Financial straits at U.S. newspapers continue to take their toll on jobs. It’s hard to know what to do — or say — when a furlough or layoff affects people you care about (yourself included).
In the last two weeks alone, Hawaii’s largest daily newspaper, the Honolulu Star-Advertiser, said it will cut 29 newsroom positions by the end of this month. The San Jose Mercury News and the East Bay Times, both owned by the Bay Area Times in California, laid off newsroom staff. The New York Times cut 68 posts, most of them in advertising. And smaller papers across the country halted publication, laid off staff or simply closed, according to a grim tally kept by Poynter.
We asked the American Psychological Association for guidance on how to react to such a loss. Dr. C. Vaile Wright, senior director of Health Care Innovation, shared the following advice.
As with other industries, many journalists have been laid off or furloughed during this challenging time. What are some coping methods for them to use while they face this type of change?
Wright: Journalists, just like everyone else, need to be engaging in self-care, including getting enough sleep, eating healthy and staying active as much as we can. It’s critical to stay virtually connected with loved ones via text, phone, video chat or social media, and to engage in a variety of coping skills, such as meditating, baking, and journaling, while also maintaining a regular daily routine. Finally, give yourself permission to take breaks from the news and social media — yes, even journalists. Staying informed is important but be mindful of how often, when and what type of news/social media you are consuming.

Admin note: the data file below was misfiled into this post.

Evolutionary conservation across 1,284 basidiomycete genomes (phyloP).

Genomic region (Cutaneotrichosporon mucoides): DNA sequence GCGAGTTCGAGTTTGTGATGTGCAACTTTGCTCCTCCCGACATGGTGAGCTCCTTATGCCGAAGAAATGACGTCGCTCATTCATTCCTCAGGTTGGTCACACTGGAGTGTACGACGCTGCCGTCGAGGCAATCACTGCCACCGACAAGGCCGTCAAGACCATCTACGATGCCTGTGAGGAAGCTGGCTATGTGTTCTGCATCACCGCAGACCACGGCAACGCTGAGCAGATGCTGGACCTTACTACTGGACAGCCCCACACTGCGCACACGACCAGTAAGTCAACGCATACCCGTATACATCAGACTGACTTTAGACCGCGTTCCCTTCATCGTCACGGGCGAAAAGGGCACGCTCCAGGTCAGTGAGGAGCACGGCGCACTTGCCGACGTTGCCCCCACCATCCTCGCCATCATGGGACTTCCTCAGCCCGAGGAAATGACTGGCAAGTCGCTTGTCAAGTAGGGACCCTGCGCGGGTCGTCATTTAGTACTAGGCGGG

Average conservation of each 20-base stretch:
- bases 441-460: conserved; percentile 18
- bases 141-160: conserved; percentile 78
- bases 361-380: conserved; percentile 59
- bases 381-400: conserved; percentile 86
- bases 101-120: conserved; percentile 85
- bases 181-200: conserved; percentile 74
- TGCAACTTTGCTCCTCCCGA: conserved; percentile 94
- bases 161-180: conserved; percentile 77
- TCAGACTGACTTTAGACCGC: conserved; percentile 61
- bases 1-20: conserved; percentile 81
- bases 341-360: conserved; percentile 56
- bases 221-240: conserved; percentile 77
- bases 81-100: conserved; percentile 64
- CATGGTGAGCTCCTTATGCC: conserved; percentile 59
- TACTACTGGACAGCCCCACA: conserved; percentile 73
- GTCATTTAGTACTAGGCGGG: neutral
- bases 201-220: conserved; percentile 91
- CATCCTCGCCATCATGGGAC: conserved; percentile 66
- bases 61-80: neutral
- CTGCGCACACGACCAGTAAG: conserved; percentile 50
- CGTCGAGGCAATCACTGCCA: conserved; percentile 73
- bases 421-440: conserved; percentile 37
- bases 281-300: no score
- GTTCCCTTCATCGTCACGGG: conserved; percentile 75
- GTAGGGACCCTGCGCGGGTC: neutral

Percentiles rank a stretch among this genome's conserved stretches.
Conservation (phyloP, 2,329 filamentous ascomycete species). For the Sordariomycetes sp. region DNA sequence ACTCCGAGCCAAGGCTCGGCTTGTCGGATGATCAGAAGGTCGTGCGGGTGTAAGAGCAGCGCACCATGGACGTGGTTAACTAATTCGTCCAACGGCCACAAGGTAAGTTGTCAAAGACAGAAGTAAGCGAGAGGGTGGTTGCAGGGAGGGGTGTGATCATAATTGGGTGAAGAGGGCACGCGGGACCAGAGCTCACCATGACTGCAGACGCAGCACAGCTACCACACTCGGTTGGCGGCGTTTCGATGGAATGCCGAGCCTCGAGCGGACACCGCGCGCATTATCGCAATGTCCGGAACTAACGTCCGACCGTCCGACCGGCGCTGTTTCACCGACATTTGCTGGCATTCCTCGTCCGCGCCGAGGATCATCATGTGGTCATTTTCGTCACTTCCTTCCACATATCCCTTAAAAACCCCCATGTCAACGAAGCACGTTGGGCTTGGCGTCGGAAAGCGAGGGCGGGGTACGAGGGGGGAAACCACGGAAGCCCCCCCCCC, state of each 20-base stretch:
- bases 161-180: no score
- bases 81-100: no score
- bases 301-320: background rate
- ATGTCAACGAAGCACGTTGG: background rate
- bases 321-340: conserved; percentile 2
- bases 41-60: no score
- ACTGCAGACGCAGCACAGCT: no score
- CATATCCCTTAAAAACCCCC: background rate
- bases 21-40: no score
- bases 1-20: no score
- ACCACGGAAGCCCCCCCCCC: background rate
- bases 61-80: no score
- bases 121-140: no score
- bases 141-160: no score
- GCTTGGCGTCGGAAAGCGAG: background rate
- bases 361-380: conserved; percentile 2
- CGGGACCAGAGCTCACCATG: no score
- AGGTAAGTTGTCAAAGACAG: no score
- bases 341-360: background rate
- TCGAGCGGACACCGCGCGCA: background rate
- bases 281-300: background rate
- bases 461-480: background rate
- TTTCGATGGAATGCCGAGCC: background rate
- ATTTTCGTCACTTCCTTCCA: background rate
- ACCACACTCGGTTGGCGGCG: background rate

Many journalists tend to feel a sense of duty and commitment to story. How can those who are not working (due to layoffs, furlough, or other circumstances) cope with the feeling of missing out on the stories of the century?
Wright: Many people are feeling a sense of grief or loss during this pandemic, whether it’s the loss of loved ones or the loss of milestones or opportunities. Acknowledge the grief and remember that it will not feel or be like this forever. Strong social support can help you cope with problems, improve your self-esteem and keep you emotionally grounded. Check in with your colleagues in the newsroom, just as you would if you were in the office together.
How can the peers, colleagues and partners of those sorting through a furlough or layoff help them during this time? How can they manage those difficult conversations?
Wright: The most critical thing people can do is just reach out to others, and ask “How are you doing?”. I think sometimes we hesitate to do that because we are worried about what we “should” say or feel like if we can’t “fix” their situation, then there isn’t any point. But people just want to be heard. Focus more on listening, rather than offering advice or counsel. Validate their feelings. But you also need to be in a good emotional spot yourself to be able to be there for someone else. Self-care is critical in order to be a good friend, colleague, or partner. If you have resources, you can also give your time and acts of service. Bring them a loaf of bread you baked. Offer to buy groceries for them for the week, etc.